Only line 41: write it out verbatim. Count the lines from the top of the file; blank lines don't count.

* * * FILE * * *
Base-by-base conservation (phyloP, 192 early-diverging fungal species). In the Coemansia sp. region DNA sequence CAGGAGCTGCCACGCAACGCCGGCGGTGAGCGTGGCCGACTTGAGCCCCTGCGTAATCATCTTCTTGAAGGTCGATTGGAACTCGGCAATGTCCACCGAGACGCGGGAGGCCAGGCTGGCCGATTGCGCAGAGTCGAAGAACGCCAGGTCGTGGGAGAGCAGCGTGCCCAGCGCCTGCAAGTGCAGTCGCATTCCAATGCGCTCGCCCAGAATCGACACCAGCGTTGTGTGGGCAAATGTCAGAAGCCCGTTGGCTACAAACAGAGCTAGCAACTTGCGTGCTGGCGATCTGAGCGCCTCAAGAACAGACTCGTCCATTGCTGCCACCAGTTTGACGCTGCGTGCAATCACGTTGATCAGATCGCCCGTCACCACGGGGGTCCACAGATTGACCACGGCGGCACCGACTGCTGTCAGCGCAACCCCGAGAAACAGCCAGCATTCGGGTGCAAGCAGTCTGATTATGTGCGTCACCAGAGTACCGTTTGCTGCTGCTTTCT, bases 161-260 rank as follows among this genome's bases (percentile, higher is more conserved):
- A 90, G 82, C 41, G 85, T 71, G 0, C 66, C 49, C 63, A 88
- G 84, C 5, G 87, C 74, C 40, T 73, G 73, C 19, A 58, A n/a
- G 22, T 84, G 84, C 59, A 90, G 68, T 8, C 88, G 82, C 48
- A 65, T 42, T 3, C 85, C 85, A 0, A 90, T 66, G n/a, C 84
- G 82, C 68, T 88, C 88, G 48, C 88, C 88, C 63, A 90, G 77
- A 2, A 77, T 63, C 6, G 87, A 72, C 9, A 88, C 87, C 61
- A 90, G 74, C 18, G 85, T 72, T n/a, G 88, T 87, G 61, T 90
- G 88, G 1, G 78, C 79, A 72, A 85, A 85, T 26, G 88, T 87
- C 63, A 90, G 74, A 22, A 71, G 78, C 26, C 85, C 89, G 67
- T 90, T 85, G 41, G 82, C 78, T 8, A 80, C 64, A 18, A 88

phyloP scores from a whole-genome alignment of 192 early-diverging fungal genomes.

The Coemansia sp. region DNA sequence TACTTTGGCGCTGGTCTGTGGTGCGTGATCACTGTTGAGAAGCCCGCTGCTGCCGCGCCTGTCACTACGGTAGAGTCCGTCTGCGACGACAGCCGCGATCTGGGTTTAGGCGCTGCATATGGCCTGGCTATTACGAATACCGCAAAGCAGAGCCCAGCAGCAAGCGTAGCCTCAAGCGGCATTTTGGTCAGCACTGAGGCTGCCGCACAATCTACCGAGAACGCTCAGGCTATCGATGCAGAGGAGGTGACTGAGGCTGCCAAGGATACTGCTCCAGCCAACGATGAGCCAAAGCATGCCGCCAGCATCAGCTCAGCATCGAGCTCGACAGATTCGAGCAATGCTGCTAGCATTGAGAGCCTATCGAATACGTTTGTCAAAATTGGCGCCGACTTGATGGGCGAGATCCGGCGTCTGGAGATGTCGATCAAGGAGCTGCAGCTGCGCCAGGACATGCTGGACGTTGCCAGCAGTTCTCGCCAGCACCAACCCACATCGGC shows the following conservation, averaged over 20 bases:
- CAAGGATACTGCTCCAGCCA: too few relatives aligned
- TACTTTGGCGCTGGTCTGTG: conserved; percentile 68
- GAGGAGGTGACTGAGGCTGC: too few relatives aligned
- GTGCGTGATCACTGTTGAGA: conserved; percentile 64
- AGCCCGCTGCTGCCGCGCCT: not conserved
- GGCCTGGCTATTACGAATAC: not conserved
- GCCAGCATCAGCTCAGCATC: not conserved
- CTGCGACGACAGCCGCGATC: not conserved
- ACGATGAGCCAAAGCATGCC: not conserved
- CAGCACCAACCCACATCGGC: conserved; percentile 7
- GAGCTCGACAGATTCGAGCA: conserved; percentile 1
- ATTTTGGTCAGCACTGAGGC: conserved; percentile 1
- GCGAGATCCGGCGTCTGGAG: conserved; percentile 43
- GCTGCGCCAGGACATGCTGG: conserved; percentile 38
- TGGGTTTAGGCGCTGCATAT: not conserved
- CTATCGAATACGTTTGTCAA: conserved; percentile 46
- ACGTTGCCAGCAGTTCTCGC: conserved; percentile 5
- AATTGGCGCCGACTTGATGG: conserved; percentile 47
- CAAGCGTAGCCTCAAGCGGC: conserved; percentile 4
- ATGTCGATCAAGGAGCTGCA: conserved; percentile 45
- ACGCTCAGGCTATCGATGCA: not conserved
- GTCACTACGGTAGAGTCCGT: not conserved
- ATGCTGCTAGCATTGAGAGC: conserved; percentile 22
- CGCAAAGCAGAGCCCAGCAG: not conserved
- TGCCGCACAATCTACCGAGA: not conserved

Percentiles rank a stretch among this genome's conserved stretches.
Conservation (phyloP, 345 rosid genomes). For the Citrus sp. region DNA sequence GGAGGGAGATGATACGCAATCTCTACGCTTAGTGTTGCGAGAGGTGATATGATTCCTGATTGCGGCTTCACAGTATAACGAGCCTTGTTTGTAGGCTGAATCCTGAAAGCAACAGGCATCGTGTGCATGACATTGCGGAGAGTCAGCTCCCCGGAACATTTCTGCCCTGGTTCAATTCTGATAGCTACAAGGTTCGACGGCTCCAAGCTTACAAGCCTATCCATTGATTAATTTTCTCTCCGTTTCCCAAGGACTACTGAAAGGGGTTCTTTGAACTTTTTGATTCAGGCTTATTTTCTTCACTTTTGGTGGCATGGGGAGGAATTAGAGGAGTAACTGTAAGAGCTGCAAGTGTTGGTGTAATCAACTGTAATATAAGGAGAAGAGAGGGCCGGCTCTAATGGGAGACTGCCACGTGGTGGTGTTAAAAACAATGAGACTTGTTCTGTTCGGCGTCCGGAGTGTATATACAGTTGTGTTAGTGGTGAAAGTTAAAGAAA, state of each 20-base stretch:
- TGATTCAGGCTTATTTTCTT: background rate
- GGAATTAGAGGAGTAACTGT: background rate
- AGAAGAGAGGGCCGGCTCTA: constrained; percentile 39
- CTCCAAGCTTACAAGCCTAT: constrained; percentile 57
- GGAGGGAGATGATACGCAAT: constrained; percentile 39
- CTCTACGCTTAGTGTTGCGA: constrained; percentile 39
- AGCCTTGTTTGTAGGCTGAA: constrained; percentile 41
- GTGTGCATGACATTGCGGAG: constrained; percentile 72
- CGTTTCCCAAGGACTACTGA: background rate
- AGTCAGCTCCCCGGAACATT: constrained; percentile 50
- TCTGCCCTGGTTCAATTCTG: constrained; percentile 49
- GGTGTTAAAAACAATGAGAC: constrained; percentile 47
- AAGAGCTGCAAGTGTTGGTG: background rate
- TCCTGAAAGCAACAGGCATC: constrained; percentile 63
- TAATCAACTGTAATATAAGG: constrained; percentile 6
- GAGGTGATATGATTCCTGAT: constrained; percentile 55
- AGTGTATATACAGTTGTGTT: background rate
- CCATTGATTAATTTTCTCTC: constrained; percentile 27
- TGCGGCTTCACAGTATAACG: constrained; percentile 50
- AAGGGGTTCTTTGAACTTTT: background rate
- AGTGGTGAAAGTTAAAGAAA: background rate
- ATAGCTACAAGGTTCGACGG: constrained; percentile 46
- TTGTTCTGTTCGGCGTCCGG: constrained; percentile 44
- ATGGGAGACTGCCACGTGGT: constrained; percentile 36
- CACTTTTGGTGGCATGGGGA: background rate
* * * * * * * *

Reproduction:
- TGATTCAGGCTTATTTTCTT: background rate